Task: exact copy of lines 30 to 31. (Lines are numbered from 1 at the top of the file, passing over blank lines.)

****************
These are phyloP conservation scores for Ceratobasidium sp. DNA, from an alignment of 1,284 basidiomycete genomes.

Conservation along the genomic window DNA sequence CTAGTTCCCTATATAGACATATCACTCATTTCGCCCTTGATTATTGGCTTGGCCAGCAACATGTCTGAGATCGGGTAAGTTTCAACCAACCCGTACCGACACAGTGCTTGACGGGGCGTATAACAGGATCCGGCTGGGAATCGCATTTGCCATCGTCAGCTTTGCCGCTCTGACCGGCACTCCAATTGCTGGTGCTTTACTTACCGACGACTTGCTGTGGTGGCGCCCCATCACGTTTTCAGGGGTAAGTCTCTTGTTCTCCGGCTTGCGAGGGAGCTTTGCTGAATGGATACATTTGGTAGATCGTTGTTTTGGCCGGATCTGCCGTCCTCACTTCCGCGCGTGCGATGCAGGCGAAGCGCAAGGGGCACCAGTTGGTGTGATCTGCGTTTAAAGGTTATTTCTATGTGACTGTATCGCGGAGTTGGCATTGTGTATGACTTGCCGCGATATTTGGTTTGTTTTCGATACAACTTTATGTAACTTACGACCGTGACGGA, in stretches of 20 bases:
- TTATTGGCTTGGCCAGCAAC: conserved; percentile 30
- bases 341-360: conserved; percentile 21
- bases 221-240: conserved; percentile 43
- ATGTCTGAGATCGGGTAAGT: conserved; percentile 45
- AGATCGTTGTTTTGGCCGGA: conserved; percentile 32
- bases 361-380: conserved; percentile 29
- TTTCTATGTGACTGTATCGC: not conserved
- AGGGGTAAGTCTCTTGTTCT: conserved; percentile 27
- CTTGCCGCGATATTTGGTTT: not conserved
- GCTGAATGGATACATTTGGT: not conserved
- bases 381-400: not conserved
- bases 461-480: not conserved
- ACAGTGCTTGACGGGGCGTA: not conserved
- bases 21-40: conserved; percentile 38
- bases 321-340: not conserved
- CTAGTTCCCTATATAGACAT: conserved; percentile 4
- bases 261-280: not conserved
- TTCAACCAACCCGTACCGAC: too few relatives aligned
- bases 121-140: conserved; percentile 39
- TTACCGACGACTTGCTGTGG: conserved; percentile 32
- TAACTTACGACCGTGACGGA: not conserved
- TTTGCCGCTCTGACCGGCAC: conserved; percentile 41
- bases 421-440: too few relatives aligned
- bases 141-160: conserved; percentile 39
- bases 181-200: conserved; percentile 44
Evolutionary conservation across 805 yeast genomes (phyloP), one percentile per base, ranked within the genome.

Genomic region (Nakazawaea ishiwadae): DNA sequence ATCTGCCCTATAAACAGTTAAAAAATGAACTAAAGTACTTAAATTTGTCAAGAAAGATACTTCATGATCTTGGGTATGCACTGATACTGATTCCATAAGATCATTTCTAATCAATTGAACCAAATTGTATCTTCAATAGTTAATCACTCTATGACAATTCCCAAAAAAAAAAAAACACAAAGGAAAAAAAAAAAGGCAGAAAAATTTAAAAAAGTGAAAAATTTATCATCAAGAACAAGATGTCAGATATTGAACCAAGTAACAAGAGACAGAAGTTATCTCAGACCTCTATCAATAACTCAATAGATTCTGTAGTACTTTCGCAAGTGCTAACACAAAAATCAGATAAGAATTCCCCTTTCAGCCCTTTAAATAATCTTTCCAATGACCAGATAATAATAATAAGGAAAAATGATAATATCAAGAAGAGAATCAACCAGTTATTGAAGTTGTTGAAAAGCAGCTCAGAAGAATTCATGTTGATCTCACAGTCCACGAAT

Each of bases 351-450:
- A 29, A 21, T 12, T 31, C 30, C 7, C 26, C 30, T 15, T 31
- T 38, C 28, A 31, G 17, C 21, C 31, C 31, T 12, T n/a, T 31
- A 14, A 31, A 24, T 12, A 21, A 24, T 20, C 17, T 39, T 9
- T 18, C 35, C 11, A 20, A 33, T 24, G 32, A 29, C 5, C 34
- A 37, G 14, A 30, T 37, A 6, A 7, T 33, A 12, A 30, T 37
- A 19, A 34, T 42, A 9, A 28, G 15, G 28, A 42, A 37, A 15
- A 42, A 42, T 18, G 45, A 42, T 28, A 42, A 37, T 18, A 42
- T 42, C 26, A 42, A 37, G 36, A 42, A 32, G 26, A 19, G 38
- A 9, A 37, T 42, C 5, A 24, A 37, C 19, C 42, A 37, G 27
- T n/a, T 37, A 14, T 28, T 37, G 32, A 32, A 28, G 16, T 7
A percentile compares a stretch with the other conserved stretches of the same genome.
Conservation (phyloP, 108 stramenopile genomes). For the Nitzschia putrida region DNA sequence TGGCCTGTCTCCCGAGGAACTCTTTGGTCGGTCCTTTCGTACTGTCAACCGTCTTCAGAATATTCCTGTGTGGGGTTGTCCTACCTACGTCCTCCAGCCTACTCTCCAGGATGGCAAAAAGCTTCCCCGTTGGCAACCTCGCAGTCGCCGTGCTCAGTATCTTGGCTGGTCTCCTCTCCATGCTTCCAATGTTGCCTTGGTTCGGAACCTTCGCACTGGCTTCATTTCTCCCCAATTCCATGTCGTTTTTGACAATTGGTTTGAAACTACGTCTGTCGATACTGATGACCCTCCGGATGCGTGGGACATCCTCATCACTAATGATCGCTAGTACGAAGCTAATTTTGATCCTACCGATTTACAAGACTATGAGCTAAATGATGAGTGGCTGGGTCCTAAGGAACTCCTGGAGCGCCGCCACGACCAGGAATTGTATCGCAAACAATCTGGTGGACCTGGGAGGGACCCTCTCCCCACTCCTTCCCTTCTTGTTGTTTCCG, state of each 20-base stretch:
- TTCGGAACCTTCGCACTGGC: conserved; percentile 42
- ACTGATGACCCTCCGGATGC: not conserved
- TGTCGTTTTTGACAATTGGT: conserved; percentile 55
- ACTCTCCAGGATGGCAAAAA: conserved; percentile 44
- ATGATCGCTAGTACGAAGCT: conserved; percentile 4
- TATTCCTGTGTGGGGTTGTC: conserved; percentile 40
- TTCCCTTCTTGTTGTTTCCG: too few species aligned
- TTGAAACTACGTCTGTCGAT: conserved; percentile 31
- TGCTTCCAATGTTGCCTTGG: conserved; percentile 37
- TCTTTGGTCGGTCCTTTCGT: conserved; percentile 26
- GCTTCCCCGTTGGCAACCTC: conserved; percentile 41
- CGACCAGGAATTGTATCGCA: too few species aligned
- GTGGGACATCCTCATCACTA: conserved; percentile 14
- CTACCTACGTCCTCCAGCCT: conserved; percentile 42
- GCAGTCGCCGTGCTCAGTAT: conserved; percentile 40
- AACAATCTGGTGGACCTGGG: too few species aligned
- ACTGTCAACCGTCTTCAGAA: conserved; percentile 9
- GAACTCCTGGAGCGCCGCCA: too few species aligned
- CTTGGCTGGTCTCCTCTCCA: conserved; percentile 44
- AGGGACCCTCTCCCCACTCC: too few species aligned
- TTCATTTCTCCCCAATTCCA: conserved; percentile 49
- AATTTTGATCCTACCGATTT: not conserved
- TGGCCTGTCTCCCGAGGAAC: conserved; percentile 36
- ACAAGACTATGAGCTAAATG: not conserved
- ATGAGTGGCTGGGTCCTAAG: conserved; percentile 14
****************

Each of bases 351-450:
- A 29, A 21, T 12, T 31, C 30, C 7, C 26, C 30, T 15, T 31